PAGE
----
BRITISH AND FOREIGN BIBLE SOCIETY (ed.), The Book of Psalms Embossed for the Blind in Braille Type.

London, British and Foreign Bible Society, 1878.

£ 3,000

Folio. 1 volume of 2. 78 numbered leaves. Embossed in Braille type, with title-page. Bound in a quartered hardback cover with title printed on a label, rebacked. Internally sound and clean with only occasional ink dotting, maybe as a form of text-marking from a sighted person. Includes three further leaves of a different size with more Braille letters.


The Braille alphabet for blind people was adopted with a considerable delay in English-speaking countries when compared to other countries of continental Europe. Although the advantages of using the Braille system of dots instead of attempting to emboss the Roman letters were clear to those who used it, teachers in the U.K. and the U.S. were afraid that using different letters would isolate the blind students rather than helping them find their position into society. However, it seems that the more obstinate resistance to learning Braille was acted by the sighted teachers themselves, who were not willing to learn a new set of symbols. On the contrary, the blind students were more and more appreciative of the new system. If the production of books with raised letters continued throughout the second half of the 19th century, the Braille alphabet started being learned and used on a daily basis by the students, who openly opposed their schools’ teaching method and taught the new system to each other. In the U.S., Braille became the official alphabet for the blind only in 1918, almost 90 years after its invention.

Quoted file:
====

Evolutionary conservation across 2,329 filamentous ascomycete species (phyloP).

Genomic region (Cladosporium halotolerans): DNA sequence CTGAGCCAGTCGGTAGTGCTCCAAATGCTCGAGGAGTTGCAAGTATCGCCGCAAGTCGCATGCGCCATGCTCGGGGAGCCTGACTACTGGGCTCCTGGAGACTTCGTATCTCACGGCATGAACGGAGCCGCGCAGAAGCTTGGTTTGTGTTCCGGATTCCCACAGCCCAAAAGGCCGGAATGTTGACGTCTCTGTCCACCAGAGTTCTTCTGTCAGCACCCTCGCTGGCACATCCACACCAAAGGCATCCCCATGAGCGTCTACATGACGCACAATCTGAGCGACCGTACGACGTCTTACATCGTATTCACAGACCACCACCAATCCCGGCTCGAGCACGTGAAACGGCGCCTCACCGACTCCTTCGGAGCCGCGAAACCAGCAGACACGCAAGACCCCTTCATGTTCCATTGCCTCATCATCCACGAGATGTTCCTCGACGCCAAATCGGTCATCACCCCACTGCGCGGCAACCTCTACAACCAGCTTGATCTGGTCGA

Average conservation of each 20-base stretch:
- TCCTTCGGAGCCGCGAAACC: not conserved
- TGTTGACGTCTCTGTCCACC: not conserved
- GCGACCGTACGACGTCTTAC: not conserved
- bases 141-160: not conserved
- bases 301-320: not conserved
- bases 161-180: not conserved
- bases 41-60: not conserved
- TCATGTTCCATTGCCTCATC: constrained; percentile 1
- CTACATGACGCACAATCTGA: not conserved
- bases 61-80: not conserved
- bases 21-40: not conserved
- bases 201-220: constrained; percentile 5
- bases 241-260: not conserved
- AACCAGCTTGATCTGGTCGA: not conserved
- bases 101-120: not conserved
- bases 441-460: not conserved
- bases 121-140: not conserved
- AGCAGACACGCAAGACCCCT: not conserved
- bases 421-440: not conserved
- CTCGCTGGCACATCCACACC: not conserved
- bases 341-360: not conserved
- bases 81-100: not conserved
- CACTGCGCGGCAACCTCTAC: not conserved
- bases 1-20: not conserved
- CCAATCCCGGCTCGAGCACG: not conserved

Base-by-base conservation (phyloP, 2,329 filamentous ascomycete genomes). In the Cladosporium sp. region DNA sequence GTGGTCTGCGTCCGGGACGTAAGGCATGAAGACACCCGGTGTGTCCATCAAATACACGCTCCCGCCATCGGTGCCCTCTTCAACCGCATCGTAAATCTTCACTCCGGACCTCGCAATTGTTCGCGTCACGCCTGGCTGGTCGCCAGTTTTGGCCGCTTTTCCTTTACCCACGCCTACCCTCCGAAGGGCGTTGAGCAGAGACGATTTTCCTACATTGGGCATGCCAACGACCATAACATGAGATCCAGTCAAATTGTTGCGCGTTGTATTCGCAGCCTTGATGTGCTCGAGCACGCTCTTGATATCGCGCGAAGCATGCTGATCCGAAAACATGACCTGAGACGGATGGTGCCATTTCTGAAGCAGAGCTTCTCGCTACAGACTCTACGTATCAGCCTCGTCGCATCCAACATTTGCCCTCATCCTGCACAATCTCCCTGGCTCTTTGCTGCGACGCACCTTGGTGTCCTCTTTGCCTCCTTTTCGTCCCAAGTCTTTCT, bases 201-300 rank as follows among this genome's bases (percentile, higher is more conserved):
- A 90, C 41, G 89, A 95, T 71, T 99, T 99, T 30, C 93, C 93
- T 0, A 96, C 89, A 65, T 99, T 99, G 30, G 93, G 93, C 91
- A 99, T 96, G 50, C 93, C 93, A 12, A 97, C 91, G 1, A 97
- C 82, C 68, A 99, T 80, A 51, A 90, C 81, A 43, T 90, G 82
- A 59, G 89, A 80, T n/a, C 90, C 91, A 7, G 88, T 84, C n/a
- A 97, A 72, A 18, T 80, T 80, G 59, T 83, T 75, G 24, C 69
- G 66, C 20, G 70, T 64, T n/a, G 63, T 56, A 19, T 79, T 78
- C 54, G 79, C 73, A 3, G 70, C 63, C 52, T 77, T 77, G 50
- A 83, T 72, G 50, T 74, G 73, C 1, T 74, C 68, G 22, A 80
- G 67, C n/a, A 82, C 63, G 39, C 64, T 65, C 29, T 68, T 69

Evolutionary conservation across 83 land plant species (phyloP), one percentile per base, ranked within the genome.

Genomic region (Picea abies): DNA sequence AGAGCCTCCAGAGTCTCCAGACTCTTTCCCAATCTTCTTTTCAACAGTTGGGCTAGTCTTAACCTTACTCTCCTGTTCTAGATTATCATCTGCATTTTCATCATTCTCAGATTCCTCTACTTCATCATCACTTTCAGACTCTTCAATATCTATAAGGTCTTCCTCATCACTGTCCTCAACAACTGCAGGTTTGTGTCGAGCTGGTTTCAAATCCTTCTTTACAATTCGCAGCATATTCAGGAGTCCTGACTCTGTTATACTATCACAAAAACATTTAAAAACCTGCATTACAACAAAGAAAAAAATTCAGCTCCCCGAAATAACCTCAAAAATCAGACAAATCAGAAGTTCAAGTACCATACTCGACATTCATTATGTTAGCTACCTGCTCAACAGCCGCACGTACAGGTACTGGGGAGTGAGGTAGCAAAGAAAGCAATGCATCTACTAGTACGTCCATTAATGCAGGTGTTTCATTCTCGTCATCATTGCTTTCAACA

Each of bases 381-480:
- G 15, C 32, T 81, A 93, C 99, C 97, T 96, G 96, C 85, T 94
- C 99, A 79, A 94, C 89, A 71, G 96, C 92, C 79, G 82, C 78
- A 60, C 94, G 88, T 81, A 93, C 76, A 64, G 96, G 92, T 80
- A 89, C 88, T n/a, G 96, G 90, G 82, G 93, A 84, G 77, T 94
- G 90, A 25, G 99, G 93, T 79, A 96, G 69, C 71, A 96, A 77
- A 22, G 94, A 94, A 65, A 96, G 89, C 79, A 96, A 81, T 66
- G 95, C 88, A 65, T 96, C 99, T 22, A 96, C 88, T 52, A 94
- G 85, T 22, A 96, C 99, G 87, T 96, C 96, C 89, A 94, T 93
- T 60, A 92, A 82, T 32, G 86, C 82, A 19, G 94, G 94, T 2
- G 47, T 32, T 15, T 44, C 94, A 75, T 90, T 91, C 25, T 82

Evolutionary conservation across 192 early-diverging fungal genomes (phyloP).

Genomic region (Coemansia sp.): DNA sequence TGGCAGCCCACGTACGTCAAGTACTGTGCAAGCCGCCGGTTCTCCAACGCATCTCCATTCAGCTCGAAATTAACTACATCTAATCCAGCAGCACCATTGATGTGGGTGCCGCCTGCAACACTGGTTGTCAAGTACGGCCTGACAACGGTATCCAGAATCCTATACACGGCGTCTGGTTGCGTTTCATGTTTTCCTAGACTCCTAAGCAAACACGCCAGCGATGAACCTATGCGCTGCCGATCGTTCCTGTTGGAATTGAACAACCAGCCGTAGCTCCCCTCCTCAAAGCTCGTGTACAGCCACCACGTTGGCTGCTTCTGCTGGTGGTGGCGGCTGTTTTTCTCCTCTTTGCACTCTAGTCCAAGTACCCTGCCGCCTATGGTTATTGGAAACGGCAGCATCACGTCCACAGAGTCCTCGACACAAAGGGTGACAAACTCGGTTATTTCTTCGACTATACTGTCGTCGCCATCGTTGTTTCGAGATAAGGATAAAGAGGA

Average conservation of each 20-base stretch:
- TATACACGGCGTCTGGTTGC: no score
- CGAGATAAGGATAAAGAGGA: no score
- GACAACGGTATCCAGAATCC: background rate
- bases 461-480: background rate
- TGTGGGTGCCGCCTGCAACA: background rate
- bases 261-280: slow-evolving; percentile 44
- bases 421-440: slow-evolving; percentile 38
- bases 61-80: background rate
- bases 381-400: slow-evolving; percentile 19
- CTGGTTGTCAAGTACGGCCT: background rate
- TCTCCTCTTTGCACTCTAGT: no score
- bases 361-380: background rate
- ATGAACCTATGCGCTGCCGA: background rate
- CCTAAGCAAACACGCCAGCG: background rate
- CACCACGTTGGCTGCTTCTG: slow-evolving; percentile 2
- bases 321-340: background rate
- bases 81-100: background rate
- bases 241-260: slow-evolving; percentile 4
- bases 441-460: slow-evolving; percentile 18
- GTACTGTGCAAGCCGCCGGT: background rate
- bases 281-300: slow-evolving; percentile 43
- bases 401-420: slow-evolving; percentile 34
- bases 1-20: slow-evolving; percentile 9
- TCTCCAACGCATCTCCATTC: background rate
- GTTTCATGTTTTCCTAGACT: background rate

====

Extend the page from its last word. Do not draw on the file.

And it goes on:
This edition of the Book of Psalms in English-Braille is a very early one. The only other copy that we were able to locate is kept at the University of Cambridge Library (with shelfmark BSS.110.F35.28a-b).


Bibliography: Cambridge University Library BSS.110.F35.28a-b; Seymour-Ford, J. Writing Systems for the Blind: Who Chooses in ‘Touching the Book: Embossed Literature for Blind People in the Nineteenth Century’, Birbeck University (2013).